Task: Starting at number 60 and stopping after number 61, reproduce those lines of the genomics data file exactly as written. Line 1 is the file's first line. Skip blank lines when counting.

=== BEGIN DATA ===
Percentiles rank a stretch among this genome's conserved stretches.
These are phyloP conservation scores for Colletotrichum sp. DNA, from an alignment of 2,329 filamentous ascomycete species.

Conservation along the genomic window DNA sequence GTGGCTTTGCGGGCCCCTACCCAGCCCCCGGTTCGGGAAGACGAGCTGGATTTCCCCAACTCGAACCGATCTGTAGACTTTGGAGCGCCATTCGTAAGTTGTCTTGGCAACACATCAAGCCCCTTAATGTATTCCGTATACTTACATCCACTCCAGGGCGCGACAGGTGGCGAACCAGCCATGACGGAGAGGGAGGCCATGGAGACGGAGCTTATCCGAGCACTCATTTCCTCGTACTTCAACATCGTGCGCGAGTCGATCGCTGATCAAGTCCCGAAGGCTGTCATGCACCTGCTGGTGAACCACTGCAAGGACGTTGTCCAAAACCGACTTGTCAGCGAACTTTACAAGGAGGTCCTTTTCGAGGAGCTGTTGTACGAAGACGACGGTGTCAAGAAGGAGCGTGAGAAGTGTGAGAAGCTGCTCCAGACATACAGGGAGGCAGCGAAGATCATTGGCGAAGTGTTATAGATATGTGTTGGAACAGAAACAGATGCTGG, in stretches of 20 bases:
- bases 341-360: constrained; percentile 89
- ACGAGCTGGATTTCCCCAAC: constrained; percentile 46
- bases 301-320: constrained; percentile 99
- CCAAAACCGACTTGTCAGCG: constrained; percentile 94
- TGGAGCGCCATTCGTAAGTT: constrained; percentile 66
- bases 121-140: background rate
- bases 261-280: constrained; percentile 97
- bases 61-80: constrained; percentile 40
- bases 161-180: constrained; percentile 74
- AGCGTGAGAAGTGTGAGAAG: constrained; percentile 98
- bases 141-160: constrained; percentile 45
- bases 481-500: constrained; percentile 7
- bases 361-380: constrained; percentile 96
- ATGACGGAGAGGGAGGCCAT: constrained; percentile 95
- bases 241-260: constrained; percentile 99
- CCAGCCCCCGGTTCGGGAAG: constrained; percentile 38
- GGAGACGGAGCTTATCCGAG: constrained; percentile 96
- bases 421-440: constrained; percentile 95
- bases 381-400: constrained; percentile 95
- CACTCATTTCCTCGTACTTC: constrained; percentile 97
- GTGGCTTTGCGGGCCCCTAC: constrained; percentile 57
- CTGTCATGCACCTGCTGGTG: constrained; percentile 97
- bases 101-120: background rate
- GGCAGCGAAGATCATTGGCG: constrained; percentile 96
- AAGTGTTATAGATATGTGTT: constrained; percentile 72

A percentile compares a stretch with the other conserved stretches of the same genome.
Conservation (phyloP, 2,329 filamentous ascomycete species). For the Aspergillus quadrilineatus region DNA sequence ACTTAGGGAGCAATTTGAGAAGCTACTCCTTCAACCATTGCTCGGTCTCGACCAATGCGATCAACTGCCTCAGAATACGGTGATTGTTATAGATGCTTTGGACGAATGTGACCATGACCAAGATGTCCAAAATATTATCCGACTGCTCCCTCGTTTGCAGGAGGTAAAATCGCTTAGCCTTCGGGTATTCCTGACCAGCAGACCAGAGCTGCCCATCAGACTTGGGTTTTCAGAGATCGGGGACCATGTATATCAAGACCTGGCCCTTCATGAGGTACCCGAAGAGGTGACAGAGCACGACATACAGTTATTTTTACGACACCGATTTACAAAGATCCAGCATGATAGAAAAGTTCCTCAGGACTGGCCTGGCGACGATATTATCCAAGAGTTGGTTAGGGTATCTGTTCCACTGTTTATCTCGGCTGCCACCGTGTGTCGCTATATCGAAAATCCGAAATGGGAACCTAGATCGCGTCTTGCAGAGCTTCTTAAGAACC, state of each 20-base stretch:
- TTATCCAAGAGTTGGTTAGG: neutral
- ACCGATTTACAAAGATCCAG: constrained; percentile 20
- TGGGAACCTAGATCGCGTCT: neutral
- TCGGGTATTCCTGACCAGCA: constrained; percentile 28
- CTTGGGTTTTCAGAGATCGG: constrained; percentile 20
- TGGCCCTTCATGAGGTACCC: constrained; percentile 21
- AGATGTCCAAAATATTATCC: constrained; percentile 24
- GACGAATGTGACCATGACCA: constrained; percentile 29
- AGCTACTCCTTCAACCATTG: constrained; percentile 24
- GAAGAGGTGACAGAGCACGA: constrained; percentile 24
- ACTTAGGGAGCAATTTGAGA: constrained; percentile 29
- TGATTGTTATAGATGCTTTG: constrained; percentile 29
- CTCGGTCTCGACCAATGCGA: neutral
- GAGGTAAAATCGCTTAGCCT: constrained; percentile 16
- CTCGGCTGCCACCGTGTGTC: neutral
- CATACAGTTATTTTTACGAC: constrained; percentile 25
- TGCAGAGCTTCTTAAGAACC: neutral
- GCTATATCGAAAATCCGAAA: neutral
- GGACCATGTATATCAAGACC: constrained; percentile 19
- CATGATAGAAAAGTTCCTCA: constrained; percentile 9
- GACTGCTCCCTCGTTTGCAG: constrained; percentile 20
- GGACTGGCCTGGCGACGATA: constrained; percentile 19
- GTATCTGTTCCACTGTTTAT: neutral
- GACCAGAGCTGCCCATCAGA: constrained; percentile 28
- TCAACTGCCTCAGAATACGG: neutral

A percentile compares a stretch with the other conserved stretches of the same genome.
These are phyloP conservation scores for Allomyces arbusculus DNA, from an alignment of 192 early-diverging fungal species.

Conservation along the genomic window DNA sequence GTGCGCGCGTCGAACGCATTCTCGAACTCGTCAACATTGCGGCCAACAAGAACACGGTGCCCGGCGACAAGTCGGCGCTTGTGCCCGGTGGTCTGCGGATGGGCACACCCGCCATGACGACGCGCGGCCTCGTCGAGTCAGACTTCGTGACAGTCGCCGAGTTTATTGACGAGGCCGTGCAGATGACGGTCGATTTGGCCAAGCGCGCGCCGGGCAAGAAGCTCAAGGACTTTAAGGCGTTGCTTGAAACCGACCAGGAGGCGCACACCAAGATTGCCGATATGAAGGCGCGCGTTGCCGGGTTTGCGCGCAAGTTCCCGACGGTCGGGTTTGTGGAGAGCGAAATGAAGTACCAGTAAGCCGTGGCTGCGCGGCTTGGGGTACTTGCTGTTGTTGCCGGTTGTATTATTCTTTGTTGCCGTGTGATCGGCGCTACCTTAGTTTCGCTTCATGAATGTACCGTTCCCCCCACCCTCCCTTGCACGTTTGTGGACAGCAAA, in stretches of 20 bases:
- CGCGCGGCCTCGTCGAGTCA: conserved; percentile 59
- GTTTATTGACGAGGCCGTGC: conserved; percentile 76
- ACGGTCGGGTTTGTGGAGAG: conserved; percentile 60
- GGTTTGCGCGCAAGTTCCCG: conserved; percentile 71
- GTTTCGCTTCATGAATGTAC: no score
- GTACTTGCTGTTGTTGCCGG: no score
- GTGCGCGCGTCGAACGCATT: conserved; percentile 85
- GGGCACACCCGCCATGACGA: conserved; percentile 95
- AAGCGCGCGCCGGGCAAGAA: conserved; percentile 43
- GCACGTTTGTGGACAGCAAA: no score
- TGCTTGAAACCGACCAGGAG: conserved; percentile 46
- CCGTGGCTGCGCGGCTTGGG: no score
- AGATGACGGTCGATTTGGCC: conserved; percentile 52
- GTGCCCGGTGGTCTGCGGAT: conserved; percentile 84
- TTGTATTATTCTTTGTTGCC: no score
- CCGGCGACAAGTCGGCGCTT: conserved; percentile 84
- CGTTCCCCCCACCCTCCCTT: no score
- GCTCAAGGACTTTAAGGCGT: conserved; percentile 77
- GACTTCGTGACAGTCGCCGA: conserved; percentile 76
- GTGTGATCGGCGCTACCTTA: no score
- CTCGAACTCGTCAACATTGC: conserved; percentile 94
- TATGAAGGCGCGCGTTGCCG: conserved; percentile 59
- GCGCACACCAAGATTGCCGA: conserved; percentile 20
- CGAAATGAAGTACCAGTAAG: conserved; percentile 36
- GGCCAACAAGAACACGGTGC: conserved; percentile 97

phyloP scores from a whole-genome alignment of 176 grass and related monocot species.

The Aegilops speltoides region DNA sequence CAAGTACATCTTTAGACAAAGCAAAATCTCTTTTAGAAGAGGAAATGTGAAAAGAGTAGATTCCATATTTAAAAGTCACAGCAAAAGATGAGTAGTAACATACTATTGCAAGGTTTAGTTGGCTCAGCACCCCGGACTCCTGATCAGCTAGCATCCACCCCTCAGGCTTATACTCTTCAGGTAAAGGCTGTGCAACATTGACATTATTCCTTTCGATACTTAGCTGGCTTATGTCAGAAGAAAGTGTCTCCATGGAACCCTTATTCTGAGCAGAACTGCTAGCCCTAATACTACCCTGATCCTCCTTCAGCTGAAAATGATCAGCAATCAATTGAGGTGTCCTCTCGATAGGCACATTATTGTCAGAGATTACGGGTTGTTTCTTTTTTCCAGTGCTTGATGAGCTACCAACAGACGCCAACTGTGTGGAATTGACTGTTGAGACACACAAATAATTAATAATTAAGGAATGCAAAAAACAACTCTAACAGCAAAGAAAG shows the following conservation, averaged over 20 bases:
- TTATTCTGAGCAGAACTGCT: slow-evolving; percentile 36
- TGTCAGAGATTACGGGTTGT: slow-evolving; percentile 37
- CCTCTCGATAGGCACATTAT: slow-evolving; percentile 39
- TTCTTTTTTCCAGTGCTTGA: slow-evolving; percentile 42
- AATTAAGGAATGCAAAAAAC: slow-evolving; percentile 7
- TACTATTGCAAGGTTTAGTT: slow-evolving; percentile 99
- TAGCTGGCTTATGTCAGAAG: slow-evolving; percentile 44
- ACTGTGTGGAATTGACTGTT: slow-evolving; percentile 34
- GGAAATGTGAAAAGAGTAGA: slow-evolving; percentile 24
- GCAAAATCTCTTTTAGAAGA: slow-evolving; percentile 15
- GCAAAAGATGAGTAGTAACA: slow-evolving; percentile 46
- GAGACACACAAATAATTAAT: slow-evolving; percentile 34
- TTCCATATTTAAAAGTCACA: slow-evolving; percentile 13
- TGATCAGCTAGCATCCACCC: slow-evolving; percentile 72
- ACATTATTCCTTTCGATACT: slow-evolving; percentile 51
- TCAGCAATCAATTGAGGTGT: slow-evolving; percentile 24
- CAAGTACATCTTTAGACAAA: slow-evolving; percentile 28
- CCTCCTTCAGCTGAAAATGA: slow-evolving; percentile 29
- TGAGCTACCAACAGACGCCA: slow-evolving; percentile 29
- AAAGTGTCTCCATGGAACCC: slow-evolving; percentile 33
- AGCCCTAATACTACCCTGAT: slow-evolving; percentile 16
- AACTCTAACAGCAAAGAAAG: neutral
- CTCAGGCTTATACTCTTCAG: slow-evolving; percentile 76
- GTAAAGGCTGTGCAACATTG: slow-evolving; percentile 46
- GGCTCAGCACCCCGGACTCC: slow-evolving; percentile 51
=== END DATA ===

- GTTTATTGACGAGGCCGTGC: conserved; percentile 76
- ACGGTCGGGTTTGTGGAGAG: conserved; percentile 60